Your Scariest Safari Experience?

My friend and I were taking out another Bush Walk one afternoon, this time looking for lions in the same area we had seen the rhino the day before. After bumping into the rhinos by accident again, and having a fantastic encounter, we proceeded to follow some lion tracks which were a few hours old. Not more than 30 yards off the track from where the rhinos were there was suddenly an almighty roar and a crashing of branches about 40 yards in front of us. We immediately dropped to our knees and raised our rifles (a last resort) and got the guests in a group behind us and told them to stand still and be quiet... However, the problem was, we couldn't see the lion (a bit of an issue as you can imagine). After a few shaky minutes of repeated growling from an undisclosed location we caught sight of a rather large lioness on her haunches in a thicket, tail twitching and not in the best of moods. We decided to give the animal a couple of minutes to calm down and show her we weren't a threat so stood stock still to ease the tension. However, one of our guests decided the lion was only messing with us and took a few steps forward to where myself and my fellow guide were kneeling, rifles still at the ready. Just as I grabbed my incredibly helpful guest by the collar and brought him to the ground in a way that can only be described as lacking the airs and graces of customer service, the unhappy cat charged again. Myself and my colleague braced ourselves for a face full of lion but thankfully our shouting put her off and she stopped again. We decided it was probably time to leave and promptly extracted ourselves (very slowly and very carefully) from the situation and made our way back to the vehicle with a few white faced clients, one with a sore bum and dented pride. A rather hectic afternoon but one I will never forget!


Top Pieces of Kit to Take on Safari

I would always advise people to invest in a decent camera. There is nothing worse than trying to take a picture of a leopard hiding in the grass on the other side of a river with an phone camera! Take your time before you leave on your trip to practice with it and play around with the settings, that way you can capture that split second action at a moment's notice.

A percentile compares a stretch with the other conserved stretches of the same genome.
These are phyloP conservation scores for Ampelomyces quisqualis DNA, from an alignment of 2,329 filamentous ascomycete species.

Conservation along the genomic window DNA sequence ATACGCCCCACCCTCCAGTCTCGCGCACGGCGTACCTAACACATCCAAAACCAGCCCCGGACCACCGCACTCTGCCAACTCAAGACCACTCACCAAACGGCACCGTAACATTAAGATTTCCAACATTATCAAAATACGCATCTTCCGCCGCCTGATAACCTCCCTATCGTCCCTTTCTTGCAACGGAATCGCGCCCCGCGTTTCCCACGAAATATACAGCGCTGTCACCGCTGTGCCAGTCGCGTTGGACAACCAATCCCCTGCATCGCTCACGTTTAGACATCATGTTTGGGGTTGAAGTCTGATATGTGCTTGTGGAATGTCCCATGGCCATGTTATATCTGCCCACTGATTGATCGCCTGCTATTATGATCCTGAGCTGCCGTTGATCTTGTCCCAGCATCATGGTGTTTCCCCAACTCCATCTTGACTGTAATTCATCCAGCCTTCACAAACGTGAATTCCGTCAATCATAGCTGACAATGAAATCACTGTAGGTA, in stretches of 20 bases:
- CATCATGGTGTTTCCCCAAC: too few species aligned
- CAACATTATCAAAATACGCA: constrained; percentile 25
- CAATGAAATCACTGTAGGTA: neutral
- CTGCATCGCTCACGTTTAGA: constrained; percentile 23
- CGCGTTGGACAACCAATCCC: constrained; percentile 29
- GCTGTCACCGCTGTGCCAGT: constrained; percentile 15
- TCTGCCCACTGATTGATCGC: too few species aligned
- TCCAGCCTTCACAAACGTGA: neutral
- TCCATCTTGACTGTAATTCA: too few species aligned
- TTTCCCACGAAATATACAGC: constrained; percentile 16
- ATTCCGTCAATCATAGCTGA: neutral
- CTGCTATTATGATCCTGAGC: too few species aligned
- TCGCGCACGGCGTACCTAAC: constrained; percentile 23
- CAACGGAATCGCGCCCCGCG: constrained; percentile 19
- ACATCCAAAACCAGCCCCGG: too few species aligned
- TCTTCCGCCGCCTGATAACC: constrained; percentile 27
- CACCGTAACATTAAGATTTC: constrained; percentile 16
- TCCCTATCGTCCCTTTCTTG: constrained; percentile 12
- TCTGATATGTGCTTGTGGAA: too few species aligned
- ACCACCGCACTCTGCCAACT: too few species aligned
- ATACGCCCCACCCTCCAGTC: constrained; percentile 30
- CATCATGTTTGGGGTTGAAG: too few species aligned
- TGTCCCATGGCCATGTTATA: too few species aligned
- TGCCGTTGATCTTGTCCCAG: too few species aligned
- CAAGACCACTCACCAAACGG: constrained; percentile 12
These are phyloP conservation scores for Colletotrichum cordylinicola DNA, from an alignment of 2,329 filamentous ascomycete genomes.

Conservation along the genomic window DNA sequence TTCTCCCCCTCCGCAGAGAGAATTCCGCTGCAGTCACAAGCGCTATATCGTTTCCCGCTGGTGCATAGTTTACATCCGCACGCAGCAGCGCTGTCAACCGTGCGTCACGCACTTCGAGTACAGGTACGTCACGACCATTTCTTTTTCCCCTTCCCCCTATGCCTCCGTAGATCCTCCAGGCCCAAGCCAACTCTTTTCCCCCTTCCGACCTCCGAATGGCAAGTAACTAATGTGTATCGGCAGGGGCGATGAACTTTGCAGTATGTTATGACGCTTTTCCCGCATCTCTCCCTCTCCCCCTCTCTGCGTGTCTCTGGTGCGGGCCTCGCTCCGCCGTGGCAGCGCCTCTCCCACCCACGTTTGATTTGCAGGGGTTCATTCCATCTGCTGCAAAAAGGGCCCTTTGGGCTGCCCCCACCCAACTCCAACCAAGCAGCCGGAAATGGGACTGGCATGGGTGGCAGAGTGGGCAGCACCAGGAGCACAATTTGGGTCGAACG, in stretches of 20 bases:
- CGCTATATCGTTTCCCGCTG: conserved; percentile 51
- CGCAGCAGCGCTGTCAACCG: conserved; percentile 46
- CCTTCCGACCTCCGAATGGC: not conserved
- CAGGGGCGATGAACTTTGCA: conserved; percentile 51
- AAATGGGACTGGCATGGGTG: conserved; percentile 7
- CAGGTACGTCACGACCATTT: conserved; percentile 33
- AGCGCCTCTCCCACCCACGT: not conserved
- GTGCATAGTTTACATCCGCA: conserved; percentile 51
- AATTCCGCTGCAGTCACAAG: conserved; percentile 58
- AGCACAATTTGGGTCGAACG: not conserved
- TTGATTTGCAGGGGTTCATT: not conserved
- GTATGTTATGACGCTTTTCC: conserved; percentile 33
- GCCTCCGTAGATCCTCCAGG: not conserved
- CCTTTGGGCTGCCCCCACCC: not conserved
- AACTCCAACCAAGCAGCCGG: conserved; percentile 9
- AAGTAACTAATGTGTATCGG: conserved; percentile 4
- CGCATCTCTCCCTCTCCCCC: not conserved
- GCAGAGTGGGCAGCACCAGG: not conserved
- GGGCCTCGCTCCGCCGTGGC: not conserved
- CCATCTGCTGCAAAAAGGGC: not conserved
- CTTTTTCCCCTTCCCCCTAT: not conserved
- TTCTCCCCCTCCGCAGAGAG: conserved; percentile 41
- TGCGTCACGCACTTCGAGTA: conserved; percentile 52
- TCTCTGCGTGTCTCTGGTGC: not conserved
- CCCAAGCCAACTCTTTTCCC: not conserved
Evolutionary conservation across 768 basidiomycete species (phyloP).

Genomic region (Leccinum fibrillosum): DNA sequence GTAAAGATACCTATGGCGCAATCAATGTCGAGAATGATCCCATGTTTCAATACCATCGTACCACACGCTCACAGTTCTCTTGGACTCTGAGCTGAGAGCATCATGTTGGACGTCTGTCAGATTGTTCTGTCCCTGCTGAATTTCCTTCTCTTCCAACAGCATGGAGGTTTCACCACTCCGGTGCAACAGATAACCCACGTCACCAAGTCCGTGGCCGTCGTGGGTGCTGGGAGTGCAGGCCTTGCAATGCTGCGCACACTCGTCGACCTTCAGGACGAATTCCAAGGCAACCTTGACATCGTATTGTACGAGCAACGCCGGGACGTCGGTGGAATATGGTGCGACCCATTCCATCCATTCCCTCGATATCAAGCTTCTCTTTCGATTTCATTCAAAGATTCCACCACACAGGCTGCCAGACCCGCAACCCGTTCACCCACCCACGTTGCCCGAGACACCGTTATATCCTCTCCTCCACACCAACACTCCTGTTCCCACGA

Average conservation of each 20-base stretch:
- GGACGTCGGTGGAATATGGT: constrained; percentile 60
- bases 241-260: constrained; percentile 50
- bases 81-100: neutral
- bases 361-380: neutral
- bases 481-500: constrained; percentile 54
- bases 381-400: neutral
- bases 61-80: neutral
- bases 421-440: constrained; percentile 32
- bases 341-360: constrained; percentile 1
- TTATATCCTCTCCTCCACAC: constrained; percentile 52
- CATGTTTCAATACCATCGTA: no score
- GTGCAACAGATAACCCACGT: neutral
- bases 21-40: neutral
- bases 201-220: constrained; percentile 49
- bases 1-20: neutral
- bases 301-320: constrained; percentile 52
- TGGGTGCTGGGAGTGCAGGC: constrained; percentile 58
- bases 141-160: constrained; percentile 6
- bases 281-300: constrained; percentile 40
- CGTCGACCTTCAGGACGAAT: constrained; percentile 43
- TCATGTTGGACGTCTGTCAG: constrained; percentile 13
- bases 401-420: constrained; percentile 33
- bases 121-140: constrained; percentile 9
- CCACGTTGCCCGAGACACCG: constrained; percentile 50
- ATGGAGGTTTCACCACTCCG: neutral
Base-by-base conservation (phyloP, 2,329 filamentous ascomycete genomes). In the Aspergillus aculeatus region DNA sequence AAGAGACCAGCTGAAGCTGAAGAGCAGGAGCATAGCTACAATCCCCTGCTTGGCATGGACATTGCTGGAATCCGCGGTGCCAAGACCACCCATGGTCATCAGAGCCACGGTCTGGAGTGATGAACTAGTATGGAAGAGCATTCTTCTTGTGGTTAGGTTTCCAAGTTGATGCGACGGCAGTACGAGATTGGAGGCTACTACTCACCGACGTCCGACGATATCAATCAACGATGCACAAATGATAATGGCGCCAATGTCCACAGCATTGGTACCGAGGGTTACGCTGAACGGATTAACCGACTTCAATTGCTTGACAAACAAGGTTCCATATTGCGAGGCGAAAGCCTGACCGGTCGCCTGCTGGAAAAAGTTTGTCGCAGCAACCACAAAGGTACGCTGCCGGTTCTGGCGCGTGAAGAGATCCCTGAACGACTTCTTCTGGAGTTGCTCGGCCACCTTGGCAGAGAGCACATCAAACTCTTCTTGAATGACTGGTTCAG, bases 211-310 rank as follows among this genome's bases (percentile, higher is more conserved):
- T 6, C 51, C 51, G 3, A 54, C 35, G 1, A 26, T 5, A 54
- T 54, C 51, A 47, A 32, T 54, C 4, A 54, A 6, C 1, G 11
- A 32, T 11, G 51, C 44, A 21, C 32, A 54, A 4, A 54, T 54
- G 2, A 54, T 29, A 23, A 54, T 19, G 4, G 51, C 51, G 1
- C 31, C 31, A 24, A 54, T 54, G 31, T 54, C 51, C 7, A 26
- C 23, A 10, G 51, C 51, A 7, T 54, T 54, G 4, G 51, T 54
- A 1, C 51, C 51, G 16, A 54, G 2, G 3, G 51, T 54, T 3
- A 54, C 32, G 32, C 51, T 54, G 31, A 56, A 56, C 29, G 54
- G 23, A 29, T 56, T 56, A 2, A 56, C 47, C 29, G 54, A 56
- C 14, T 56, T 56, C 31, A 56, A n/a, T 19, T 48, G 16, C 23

If You Could Go Anywhere, Where Would You Go on Safari?

There are too many amazing places to visit on safari; however, the Okavango Delta would have to be top of my list of places to visit. Botswana's commitment to conservation and its 'low impact, high yield' philosophy makes it the premier destination to visit for all wildlife lovers. I would love to do a Mokoro (dug-out canoe) tour along the delta with some local guides, I think this would really put you on an equal footing with the wildlife and give you the ultimate safari experience.


What's Your Favourite Animal to View on Safari?

Without a shadow of a doubt it would have to be elephants. No encounter or sighting is exactly the same and you're always rewarded with a memorable experience. The intelligence that these animals display is, in my opinion, unparalleled to any other animal in Africa. I have watched a herd of elephants dig out a small calf after it fell in a steep-sided water hole. I've watched a matriarch pay homage to a dead family member, playing with the bones and bringing her family members to pay their respects. The way elephants conduct themselves, the communication methods they use and their behaviour towards people are amazing things and I would advise any safari goers to seek out the presence of these gentle giants as much as possible!


Anything You Haven't Seen That You Would Like To?

The list is never ending! Just before I left Namibia on my last stint working as a guide I was lucky enough to grab a quick glimpse of the elusive caracal for the first time, which was a real 'lifer' for me! I would also love to see a successful leopard hunt or see a serval for the first time.